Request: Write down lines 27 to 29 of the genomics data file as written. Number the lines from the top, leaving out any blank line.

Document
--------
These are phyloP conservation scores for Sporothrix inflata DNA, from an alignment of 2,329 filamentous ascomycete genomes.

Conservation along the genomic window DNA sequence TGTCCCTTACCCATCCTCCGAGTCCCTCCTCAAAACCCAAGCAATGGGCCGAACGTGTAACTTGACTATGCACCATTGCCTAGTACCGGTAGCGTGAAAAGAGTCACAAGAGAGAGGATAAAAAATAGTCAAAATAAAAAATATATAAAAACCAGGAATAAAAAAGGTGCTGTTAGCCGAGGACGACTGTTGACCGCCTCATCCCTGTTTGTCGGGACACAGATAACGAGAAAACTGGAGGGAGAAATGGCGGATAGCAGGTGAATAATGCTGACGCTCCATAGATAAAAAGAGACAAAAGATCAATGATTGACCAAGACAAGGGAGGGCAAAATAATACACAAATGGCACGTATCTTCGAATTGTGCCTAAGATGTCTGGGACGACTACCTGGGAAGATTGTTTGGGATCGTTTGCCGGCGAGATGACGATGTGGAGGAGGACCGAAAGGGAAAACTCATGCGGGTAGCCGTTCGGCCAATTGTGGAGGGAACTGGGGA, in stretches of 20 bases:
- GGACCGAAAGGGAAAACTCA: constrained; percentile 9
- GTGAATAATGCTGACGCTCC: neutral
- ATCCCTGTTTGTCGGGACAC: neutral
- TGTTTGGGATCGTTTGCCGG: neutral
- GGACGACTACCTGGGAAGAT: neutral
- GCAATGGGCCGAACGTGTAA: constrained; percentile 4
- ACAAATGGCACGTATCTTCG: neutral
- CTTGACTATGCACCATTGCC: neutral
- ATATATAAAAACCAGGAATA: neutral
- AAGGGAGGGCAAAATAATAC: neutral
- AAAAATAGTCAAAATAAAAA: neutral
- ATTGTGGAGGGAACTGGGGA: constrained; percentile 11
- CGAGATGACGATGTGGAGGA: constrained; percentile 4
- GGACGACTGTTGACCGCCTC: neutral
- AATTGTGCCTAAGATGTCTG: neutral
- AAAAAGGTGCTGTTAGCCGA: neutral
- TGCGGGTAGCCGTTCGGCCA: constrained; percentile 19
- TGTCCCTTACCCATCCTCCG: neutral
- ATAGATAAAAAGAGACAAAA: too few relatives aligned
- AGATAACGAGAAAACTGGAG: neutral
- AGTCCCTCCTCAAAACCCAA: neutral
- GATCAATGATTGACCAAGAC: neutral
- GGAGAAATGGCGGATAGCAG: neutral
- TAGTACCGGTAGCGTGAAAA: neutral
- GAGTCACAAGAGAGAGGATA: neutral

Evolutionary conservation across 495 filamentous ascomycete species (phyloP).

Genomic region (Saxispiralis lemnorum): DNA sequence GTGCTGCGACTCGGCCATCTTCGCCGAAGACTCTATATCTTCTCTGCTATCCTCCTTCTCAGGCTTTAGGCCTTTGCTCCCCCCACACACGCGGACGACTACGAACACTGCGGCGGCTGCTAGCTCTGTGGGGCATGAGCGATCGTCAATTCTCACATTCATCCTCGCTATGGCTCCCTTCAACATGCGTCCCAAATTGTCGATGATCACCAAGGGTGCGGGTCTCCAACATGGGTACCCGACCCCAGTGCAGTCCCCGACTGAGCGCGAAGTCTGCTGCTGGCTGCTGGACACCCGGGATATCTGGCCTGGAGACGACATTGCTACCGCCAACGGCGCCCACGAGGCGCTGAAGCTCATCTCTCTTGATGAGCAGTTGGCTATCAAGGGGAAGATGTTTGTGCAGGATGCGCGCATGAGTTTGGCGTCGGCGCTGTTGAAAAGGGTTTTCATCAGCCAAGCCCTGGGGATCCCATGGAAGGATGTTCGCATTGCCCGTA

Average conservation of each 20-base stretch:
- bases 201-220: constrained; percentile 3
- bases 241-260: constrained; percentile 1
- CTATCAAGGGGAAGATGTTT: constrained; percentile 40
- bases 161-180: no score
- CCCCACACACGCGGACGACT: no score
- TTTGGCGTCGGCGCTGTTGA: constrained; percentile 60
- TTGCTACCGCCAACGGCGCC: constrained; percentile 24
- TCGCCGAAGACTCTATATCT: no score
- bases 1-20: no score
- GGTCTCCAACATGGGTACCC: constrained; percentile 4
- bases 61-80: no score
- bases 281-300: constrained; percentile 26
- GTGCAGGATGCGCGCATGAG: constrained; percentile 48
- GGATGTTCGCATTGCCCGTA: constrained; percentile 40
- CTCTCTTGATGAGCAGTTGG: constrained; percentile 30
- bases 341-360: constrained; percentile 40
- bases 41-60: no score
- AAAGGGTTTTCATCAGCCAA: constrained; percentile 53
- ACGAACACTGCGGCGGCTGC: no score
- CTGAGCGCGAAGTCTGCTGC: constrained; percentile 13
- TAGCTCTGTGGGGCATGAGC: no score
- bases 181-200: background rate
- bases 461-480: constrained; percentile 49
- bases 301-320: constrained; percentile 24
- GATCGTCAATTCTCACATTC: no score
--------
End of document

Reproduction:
- GAGTCACAAGAGAGAGGATA: neutral

Evolutionary conservation across 495 filamentous ascomycete species (phyloP).

Genomic region (Saxispiralis lemnorum): DNA sequence GTGCTGCGACTCGGCCATCTTCGCCGAAGACTCTATATCTTCTCTGCTATCCTCCTTCTCAGGCTTTAGGCCTTTGCTCCCCCCACACACGCGGACGACTACGAACACTGCGGCGGCTGCTAGCTCTGTGGGGCATGAGCGATCGTCAATTCTCACATTCATCCTCGCTATGGCTCCCTTCAACATGCGTCCCAAATTGTCGATGATCACCAAGGGTGCGGGTCTCCAACATGGGTACCCGACCCCAGTGCAGTCCCCGACTGAGCGCGAAGTCTGCTGCTGGCTGCTGGACACCCGGGATATCTGGCCTGGAGACGACATTGCTACCGCCAACGGCGCCCACGAGGCGCTGAAGCTCATCTCTCTTGATGAGCAGTTGGCTATCAAGGGGAAGATGTTTGTGCAGGATGCGCGCATGAGTTTGGCGTCGGCGCTGTTGAAAAGGGTTTTCATCAGCCAAGCCCTGGGGATCCCATGGAAGGATGTTCGCATTGCCCGTA